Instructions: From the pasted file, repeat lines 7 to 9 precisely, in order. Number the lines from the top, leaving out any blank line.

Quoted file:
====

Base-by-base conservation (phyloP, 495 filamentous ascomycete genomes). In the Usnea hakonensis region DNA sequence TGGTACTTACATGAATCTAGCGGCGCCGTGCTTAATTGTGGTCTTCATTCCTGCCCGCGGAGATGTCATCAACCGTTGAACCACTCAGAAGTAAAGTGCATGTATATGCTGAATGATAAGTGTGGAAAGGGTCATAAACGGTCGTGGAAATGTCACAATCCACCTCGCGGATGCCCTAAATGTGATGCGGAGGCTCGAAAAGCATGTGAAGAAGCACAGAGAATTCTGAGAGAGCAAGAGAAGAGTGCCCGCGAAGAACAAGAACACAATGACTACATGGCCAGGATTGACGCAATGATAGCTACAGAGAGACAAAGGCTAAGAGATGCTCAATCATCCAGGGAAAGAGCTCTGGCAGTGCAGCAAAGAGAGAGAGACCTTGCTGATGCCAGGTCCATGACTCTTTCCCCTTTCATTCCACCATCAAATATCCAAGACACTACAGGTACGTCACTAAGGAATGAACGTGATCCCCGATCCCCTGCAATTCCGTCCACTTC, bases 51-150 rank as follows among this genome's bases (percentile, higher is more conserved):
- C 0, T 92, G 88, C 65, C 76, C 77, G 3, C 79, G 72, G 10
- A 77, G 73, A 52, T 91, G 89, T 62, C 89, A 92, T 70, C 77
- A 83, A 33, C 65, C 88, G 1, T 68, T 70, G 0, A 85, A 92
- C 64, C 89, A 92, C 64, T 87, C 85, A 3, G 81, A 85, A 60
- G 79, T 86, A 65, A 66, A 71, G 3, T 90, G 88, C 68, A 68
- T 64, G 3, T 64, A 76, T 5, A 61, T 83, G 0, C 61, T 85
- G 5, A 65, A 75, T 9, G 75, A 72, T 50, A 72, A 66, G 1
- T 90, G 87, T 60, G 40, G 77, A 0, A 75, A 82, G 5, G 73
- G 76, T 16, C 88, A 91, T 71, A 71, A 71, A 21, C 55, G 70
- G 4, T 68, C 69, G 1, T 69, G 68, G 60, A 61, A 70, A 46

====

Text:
- T 64, G 3, T 64, A 76, T 5, A 61, T 83, G 0, C 61, T 85
- G 5, A 65, A 75, T 9, G 75, A 72, T 50, A 72, A 66, G 1
- T 90, G 87, T 60, G 40, G 77, A 0, A 75, A 82, G 5, G 73